eProcurement benefits – are they opportunistic or strategic?

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Deloitte has recently claimed that eProcurement offers the kind of innovation that will drive industry forward and into the next generation of commerce by 2020. And, lots of different businesses from a wide variety of sectors are already benefiting from the wide range of advantages it offers, such as improved control over spending, reduced time spent on manual tasks and overall cost savings.   

We recently surveyed 200 procurement professionals to understand more about how those who have already adopted the technology are benefiting from it in their organisations. And, the results showed that it’s not just them who are benefiting from the digitisation of their procurement processes but the wider business is too.

However, one key question that our survey asked was whether organisations are using eProcurement for tactical ‘quick wins’ or for longer term organisational gains. The survey results showed that eProcurement is actually delivering on three types of benefit - tactical, opportunistic and strategic, and reveals that a multi-dimensional approach is being adopted in most cases. So what exactly are the different types of benefit and what do they mean for business?

Opportunistic benefits

32% of the benefits our sample had realised through eProcurement were deemed ‘opportunistic’. These include quick, short-term gains, such as eAuction based price negotiations in competitive spend categories, leading to immediate savings on supplier costs.  

eAuctions provide a unique method of buying and selling goods that can be mutually beneficial to suppliers and buyers alike. This eProcurement function takes advantage of multiple auction styles (English, Dutch or Japanese models) over an online platform where buyers can compete for the best deal on relevant goods and the supplier can make a quick, easy sale. Alternatively, reverse auctions allow several sellers to contend for the opportunity to win a large order from one buyer.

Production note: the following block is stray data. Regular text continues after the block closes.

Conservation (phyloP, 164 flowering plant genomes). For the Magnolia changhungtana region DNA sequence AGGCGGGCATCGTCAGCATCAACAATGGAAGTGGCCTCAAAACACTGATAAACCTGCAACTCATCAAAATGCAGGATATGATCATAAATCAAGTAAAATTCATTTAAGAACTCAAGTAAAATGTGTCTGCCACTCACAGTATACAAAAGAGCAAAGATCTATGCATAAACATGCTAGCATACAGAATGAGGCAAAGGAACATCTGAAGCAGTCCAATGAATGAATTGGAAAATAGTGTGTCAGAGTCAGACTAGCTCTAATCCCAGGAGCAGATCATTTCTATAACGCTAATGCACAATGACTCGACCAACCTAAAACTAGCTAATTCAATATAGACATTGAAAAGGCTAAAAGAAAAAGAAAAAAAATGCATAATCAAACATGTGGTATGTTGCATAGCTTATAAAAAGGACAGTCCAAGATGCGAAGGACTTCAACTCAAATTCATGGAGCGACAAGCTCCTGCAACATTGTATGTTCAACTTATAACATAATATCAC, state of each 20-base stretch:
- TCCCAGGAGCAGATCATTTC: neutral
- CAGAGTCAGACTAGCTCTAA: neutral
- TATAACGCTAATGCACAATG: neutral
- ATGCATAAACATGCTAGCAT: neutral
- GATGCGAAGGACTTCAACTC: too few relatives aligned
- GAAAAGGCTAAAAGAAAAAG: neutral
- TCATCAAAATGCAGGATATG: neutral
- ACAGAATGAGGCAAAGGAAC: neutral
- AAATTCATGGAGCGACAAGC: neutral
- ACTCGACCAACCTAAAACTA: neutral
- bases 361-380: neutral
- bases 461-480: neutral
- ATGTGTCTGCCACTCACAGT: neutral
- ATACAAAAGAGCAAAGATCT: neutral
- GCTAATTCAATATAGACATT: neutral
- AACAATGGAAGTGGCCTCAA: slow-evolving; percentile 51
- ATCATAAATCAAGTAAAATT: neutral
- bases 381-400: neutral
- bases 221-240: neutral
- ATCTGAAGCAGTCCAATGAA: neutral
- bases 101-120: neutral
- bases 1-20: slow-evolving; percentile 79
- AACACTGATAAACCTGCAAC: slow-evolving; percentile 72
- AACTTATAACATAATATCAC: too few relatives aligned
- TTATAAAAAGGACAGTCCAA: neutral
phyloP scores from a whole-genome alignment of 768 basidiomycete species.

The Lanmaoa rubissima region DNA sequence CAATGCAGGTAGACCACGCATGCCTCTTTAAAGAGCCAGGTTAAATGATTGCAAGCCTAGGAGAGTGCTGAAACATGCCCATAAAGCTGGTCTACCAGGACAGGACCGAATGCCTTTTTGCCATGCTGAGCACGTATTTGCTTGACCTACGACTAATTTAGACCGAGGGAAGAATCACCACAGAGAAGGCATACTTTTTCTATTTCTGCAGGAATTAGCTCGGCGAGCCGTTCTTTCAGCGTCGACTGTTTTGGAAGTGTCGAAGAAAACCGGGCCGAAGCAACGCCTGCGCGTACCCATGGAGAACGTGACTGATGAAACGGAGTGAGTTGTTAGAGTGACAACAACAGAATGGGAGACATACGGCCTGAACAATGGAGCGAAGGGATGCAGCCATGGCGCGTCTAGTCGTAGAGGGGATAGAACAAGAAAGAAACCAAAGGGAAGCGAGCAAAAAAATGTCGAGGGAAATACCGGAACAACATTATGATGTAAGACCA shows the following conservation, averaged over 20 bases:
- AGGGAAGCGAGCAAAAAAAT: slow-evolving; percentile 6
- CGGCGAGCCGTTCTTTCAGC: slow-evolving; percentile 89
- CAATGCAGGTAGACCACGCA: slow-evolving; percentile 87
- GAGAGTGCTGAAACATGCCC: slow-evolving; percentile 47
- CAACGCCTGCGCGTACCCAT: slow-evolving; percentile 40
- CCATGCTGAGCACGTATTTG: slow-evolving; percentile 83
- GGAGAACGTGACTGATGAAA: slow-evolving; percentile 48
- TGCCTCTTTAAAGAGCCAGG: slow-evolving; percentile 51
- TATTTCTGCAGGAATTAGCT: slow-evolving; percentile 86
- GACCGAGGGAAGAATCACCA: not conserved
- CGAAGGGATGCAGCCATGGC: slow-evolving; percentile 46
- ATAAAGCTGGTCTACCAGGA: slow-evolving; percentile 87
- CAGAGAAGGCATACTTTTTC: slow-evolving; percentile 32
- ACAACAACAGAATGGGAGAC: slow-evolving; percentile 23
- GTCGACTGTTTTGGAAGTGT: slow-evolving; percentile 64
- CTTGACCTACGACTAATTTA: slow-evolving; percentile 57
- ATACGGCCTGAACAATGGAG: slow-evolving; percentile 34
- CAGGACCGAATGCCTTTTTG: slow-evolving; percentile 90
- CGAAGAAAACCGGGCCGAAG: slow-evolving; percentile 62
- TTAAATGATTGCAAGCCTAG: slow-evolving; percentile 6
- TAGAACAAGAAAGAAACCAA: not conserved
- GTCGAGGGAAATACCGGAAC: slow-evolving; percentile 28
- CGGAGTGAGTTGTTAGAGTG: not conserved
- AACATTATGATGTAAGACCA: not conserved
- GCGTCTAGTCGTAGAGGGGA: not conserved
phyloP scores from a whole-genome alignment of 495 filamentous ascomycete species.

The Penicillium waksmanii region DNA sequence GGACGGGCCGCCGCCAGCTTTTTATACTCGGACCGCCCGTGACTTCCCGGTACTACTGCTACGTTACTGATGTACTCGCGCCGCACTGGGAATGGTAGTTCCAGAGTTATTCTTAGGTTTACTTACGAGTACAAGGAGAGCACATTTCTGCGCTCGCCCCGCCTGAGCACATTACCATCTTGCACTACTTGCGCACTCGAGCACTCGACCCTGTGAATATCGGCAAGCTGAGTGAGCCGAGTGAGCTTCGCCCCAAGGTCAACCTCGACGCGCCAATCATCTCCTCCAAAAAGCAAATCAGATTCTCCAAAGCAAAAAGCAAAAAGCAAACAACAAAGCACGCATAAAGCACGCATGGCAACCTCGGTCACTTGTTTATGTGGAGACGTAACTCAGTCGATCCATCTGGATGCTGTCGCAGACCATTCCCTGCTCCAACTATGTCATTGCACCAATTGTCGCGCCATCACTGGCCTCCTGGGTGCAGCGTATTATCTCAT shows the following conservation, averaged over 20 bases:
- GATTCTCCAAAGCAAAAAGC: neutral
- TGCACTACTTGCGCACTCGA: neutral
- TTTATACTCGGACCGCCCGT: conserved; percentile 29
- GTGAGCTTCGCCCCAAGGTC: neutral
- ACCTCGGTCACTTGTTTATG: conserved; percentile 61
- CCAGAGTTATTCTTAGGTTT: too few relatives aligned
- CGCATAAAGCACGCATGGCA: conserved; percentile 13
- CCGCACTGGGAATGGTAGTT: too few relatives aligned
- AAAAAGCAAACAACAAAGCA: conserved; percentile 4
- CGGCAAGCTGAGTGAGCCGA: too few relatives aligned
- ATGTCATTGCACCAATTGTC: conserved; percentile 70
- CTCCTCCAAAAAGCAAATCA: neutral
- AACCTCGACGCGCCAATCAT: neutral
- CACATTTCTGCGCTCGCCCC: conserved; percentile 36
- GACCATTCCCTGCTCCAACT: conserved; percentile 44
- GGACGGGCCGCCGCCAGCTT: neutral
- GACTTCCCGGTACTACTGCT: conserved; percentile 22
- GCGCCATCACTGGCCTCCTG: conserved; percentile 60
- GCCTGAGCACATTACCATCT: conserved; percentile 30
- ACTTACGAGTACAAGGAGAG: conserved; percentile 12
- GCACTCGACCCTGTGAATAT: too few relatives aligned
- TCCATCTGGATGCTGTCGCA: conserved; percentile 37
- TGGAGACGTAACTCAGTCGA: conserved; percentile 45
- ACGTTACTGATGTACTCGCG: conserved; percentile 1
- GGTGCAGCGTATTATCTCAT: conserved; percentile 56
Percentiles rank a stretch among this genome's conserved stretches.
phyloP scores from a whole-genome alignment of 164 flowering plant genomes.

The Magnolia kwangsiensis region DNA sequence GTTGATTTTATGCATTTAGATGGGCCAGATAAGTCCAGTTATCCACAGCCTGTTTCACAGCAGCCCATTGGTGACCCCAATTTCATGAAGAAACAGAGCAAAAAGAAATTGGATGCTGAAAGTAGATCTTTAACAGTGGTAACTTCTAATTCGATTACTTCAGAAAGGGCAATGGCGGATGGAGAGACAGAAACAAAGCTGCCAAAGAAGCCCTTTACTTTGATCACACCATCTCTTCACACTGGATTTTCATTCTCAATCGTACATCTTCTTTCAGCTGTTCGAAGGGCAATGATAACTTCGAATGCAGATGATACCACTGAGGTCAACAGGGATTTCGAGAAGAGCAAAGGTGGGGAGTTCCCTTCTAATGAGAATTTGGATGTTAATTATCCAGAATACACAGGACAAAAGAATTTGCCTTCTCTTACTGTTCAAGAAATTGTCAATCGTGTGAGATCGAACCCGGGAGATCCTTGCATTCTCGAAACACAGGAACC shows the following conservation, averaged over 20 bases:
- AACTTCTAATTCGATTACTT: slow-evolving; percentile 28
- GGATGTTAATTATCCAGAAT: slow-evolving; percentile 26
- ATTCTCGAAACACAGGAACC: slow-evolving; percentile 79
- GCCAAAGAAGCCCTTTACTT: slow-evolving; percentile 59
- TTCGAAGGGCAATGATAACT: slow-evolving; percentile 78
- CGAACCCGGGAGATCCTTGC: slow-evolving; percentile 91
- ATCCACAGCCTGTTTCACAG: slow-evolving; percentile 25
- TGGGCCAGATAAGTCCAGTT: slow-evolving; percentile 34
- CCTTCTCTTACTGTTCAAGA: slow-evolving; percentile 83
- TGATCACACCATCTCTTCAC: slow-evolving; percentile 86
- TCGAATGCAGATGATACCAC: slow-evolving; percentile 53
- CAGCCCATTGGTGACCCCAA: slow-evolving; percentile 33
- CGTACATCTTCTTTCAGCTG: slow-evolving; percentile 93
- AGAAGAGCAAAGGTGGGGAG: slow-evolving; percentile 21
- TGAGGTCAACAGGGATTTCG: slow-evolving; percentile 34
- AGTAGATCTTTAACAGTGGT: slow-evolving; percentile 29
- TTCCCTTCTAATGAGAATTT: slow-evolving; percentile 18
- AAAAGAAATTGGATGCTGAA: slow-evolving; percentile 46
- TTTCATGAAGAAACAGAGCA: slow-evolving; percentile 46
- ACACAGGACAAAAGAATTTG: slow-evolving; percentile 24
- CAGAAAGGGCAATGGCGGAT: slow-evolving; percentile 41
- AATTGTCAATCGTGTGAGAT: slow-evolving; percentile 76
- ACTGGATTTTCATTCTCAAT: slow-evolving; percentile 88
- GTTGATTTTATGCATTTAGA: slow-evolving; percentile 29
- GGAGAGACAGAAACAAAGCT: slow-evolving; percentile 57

However, feedback from our survey suggests that the opportunistic gains from eProcurement go far beyond bagging a bargain. Procurement professionals are also taking advantage of the technology by grouping spend with the same supplier to achieve further cost reductions per item based on greater purchasing power. They are also using it to help reduce maverick spend to ensure that approved goods are bought at agreed prices with approved suppliers and via the appropriate channels so that spend can be recorded.

Opportunistic eProcurement goals are important because not only do they help deliver some quick wins to demonstrate the benefits of the technology to the business, they can often pave the way to further investment in the technology. These opportunistic benefits can be highly effective in demonstrating to the senior management team what an even greater focus on this area will deliver in terms of ROI, and potentially leading to greater profit margins. We’ve often helped clients use a single category auction to save money which then justifies purchase of a full eProcurement suite of tools – including eSourcing, P2P, eInvoicing and contract management.

Tactical benefits